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  • Dōmyōji
  • Translated by Robert Borgen

The following translation is meant to illustrate issues in Japanese religion as discussed in the preceding article. Reading Dōmyōji also serves as a reminder that religious ceremony is numbered among the sources of noh, for the play is devoted to the world of faith, not the more human concerns that are often the themes of familiar plays. Dōmyōji is a noh "play," but it is hardly a noh "drama," for little in it could be described as "dramatic." Instead, it celebrates a specific religious institution and the saving powers of the god enshrined there. Accordingly, it has traditionally been classified along with well-known plays such as Okina and Takasago as waki or kami noh, "god plays" that once came at the start of a full-day program. Such plays are noted for their auspicious or pious sentiments and typically feature deities in their principal roles. This translation is based primarily on the Shinchō Nihon koten bungaku shūsei edition, although two lines from the Yōkyoku taikan edition have been incorporated (in brackets) because they facilitate understanding of the text. Most of the information in the notes to the text comes from these sources.

CAST (in order of appearance):
    The monk Sonjō waki
    Sonjō's attendant wakitsure
    A shrine warden shite (Act 1)
    The warden's attendant tsure (Act 1)
    The deity Shiradayū shite (Act 2)
    A celestial maiden (tennyo) tsure (Act 2)

SEASON Autumn, the ninth month

Act One

Sonjō enters slowly, accompanied by his attendant



To hear its name, meaning "The Good Light"

—To hear its name, meaning "The Good Light"—

We know it a temple of the Buddha.


I am the monk Sonjō from Tashiro in Sagami province. After praying for seven days before the Buddha at Zenkōji, I had an oracular dream, and in accordance with it, I have decided to go to Haji temple in Kawachi province.85


Although we renounced itlong agoyet in this world—long ago,yet in this world—once againwe have chosen to donour travel robes.Yesterday's mountainswe see behind us,our destination unknown.A sea of white clouds,visible in the western sky:86as the evening sun sets,from a gap in the concealing mist,its rays, a river flowing.This is Kawachi.We have arrivedin Haji village.We have arrivedin Haji village.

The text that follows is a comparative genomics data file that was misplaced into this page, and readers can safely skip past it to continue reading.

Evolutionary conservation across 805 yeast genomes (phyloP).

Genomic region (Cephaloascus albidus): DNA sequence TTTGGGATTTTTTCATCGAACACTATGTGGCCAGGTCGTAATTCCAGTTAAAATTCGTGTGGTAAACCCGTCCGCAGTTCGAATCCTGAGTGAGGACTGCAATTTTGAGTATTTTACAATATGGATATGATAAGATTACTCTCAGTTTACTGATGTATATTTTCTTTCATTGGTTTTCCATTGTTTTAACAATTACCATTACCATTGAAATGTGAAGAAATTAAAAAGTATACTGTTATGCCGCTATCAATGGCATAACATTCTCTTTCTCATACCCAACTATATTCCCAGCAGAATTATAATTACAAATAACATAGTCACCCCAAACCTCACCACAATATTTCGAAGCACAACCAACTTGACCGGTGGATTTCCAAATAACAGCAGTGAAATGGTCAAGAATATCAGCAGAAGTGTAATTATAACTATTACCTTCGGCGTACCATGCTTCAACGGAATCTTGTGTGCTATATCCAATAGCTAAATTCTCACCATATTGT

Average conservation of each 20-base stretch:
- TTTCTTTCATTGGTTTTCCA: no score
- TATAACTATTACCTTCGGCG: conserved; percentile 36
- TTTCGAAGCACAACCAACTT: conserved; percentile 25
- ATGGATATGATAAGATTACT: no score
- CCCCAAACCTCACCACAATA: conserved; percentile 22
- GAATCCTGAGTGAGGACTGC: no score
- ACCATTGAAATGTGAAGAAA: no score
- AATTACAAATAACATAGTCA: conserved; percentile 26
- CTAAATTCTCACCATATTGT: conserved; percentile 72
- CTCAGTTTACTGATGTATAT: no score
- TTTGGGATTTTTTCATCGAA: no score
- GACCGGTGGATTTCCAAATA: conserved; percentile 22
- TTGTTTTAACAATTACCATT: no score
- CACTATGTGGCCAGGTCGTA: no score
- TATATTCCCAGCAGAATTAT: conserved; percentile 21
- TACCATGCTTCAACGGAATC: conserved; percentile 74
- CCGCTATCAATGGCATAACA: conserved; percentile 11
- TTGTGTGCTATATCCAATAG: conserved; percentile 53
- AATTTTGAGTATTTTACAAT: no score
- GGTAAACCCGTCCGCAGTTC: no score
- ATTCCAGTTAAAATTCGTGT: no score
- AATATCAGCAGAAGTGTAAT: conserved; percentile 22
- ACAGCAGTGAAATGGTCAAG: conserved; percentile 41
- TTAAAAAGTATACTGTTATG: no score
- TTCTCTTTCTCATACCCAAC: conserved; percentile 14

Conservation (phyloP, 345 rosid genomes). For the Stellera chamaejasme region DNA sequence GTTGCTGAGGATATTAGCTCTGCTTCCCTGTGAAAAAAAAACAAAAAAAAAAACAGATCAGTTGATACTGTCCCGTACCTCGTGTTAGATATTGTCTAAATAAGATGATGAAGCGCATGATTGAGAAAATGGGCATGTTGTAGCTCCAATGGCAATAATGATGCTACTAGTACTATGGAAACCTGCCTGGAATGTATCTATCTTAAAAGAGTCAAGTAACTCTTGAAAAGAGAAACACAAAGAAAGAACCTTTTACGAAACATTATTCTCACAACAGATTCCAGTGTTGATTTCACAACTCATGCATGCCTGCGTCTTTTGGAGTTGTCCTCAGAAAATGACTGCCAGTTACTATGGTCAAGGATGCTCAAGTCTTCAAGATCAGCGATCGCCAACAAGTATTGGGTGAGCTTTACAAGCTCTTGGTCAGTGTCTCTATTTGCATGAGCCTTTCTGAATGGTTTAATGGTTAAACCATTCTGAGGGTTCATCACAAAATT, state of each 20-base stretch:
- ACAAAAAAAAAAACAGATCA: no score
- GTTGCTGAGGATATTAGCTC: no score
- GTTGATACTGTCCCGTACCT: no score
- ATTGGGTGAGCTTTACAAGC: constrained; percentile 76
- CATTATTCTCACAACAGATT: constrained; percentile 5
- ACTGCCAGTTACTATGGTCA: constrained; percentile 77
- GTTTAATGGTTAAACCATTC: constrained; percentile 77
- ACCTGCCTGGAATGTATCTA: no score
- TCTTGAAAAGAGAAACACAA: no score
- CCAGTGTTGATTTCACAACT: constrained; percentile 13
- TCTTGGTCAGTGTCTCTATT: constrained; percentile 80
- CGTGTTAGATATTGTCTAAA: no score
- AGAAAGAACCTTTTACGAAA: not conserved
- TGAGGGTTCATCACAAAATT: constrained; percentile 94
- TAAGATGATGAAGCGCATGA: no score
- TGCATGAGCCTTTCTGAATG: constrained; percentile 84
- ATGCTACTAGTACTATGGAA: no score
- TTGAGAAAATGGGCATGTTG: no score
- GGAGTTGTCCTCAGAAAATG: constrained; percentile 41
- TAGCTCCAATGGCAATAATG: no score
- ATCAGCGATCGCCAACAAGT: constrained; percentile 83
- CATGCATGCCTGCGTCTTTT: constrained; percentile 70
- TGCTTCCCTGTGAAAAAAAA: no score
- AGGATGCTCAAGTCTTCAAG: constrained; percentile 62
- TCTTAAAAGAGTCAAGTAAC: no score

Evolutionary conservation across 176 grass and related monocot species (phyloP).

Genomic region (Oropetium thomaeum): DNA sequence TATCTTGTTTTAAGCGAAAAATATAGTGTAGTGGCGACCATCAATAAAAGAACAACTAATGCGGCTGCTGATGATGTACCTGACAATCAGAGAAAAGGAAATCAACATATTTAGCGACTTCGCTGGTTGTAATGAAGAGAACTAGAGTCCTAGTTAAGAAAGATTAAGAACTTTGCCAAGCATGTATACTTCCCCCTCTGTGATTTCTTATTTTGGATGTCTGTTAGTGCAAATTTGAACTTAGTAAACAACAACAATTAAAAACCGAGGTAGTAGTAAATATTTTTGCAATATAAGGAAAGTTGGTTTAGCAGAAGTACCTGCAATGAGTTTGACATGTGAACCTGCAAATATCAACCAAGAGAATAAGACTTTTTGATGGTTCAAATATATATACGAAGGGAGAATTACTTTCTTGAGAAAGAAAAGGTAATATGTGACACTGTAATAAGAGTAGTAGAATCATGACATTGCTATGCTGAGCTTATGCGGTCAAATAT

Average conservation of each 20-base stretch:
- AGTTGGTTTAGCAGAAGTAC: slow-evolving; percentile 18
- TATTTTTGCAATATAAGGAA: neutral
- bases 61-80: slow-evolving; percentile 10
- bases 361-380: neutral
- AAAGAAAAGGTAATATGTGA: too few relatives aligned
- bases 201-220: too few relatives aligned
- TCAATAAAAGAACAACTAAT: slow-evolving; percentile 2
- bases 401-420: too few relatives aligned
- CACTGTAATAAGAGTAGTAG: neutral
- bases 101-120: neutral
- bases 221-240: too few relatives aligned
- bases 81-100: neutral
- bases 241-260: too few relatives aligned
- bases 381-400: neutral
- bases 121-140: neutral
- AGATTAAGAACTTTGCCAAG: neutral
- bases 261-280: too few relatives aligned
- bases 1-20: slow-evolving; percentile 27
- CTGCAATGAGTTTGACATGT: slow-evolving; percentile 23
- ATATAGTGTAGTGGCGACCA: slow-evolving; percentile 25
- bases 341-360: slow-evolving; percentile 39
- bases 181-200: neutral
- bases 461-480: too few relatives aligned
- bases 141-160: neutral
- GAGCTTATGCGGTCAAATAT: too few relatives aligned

Because we hurried, we have now arrived at Haji temple. If we wait a while, someone will surely come and we can ask him to tell us the full story of this temple.


Indeed, that is what we should do.]

The shrine warden enters, followed by his attendant [End Page 57]


The long ninth month:the treetops have gainedtheir autumn color,so crimson leaves shinein Haji village!


The sky has clearedand the only remaining soundis the wind in the pines,in place of autumn showers.


I am an old man who serves the Buddhas and the kami at Haji temple, which takes its name from this village. How grateful we feel for their many various blessings! But, the vow of Tenjin, the Heaven-filling Deity, is particularly great. For simple people like us, who know our weakness, going to worship and encounter him at this shrine-temple is particularly reliable.87


Well, shall we go to worship?Well, shall we go to worship?Venerable, sacred,the pine lives for ten centuries,a thousand autumns.The pine lives for ten centuries,a thousand autumns.Frosts have come oftento grasses beneath.Though life be ephemeral as the dew,we have lived long,long serving the kami.As we walk the path to the shrine,and enter its fence,how grateful we are [End Page 58] for the profound vow!How grateful we arefor the profound vow!


Excuse me, shrine keeper, may I ask you something?



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